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Industry CEOs Offer Support For Clinton's Encryption Plan
Computer industry CEOs today lent qualified support to the Clinton administration's easing of export controls on 56-bit encryption, but said they will continue to push for freer export of 64-bit encryption tools next year.
The Computer Systems Policy Project, a coalition of CEOs of the United States' 12 largest computer manufacturers, hailed the eased regulations, posted today on the Bureau of Export Administration's Web site. The regulations, announced by the White House in September, will take effect Jan. 1.
"It's good progress, but we're not done yet," said Ken Kay, executive director of CSPP in Washington, D.C. "It's the same kind of decontrol for 56-bit encryption that we had had for 40-bit. In the next 90 days, we hope to get this extended to 64-bit."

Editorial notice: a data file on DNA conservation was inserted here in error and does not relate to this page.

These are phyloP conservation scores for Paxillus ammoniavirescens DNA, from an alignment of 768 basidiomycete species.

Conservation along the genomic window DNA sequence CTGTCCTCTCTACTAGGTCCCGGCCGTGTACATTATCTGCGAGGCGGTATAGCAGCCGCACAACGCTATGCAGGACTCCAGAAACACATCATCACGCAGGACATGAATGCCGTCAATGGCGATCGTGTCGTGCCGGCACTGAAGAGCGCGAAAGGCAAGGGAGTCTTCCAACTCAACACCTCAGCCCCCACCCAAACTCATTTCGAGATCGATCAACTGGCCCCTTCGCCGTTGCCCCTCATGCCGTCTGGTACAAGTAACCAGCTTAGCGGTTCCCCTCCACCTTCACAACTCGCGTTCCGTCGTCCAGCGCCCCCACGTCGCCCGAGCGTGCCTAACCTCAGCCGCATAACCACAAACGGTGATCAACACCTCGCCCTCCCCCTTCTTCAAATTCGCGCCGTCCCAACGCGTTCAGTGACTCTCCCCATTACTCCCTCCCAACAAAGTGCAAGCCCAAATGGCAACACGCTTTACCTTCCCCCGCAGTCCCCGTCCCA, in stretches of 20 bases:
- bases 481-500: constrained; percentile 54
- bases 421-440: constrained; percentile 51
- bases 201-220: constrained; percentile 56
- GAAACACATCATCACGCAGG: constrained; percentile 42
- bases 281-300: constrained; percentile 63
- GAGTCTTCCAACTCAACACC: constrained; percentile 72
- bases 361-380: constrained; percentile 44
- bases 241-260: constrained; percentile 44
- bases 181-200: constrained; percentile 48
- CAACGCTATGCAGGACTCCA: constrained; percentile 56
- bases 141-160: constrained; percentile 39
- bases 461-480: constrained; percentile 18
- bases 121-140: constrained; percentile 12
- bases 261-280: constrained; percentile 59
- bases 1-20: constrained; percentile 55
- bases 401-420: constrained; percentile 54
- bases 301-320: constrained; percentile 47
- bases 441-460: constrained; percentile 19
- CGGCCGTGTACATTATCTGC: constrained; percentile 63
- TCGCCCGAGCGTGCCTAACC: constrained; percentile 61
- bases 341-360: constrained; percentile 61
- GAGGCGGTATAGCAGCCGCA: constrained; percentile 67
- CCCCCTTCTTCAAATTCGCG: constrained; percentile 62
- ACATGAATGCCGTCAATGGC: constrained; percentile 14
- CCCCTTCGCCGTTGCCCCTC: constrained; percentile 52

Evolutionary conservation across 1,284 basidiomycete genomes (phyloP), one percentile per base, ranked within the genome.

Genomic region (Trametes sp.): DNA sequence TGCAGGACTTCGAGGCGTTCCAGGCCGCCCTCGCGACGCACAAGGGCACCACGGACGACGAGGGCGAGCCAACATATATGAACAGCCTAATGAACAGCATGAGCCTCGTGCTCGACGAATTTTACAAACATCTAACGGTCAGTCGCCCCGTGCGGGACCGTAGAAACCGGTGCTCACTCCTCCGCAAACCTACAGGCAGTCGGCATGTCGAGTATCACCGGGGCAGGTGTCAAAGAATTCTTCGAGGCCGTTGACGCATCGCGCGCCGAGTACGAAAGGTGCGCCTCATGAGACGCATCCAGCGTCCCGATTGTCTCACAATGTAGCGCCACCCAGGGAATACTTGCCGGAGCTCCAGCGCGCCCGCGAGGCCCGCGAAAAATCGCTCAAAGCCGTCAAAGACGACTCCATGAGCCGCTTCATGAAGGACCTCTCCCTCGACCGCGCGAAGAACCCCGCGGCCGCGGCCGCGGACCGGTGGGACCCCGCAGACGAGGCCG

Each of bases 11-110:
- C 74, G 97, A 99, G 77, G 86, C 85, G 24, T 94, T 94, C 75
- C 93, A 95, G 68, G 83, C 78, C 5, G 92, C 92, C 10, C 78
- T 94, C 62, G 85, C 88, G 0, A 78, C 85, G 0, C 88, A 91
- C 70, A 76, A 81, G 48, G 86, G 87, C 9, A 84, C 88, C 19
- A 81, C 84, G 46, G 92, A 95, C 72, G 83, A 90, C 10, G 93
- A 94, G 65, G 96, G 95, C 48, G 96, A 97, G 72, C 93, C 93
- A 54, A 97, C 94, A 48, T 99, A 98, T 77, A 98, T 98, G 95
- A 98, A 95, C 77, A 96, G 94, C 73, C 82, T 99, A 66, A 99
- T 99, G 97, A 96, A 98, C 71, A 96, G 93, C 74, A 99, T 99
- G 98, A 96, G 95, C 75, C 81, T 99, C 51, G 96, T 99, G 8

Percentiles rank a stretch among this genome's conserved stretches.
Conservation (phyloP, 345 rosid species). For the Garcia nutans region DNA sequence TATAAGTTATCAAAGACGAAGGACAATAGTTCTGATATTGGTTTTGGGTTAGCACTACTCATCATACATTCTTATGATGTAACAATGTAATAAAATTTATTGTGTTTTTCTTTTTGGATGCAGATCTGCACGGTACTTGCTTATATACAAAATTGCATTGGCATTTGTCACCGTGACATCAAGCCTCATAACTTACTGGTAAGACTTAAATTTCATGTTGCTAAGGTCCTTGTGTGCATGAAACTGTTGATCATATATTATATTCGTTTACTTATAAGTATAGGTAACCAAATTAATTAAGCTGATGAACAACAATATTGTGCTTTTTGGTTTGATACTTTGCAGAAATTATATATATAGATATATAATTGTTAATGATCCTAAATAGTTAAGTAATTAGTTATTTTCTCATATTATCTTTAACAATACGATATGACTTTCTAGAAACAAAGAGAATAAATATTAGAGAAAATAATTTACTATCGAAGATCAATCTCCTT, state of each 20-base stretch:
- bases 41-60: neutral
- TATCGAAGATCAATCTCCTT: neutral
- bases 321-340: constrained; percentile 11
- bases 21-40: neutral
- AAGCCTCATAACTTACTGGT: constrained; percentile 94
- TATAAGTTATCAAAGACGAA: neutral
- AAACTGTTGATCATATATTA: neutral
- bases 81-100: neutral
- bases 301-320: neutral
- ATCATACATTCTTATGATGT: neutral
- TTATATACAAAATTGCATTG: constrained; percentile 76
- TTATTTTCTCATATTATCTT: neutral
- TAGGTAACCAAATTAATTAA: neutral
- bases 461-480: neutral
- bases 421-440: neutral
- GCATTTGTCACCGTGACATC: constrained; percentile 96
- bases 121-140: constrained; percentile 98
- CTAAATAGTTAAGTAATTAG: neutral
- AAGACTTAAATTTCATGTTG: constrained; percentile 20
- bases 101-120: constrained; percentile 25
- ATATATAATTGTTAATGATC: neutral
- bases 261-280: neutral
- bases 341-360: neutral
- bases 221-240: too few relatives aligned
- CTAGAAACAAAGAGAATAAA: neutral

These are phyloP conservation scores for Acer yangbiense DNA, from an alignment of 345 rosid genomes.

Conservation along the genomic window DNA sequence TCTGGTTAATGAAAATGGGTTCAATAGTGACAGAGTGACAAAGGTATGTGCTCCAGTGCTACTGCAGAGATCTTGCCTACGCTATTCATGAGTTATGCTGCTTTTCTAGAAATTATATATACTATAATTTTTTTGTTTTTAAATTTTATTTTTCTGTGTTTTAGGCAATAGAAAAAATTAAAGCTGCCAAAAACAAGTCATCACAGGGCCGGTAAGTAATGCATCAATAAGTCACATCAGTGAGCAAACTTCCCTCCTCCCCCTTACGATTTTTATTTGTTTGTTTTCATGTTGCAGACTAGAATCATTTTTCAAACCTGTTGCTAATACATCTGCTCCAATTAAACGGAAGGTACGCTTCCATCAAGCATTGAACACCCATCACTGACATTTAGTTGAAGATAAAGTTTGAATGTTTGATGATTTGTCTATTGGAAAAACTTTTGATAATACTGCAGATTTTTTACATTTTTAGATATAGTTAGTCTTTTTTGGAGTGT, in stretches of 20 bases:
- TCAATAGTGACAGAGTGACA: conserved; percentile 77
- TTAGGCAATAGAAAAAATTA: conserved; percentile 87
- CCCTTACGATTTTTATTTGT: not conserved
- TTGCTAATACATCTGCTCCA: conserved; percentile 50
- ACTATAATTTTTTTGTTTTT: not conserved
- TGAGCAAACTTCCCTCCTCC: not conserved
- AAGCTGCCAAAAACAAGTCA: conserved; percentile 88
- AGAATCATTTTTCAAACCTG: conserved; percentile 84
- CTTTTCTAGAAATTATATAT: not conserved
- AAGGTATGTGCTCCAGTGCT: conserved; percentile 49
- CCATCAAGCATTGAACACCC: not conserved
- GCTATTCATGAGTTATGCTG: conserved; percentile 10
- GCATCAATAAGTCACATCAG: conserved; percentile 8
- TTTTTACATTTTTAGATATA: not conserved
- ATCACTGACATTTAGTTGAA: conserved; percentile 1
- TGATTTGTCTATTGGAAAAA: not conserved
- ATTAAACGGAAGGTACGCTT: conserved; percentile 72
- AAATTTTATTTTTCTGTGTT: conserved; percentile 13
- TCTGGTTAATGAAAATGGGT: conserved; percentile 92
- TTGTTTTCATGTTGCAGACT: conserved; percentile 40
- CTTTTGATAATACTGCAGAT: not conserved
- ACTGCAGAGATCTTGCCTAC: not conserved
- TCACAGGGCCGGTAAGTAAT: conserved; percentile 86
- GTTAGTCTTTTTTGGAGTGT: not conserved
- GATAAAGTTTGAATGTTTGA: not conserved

The battle for looser encryption export regulations has raged for several years, pitting the industry's desire to meet overseas demand for strong encryption with the administration's concern about the potential use of such tools by foreign terrorists or hostile governments. CSPP members include IBM's Louis Gerstner, Compaq's Eckhard Pfeiffer, Hewlett-Packard's Lew Platt, and Sun Microsystems' Scott McNealy.
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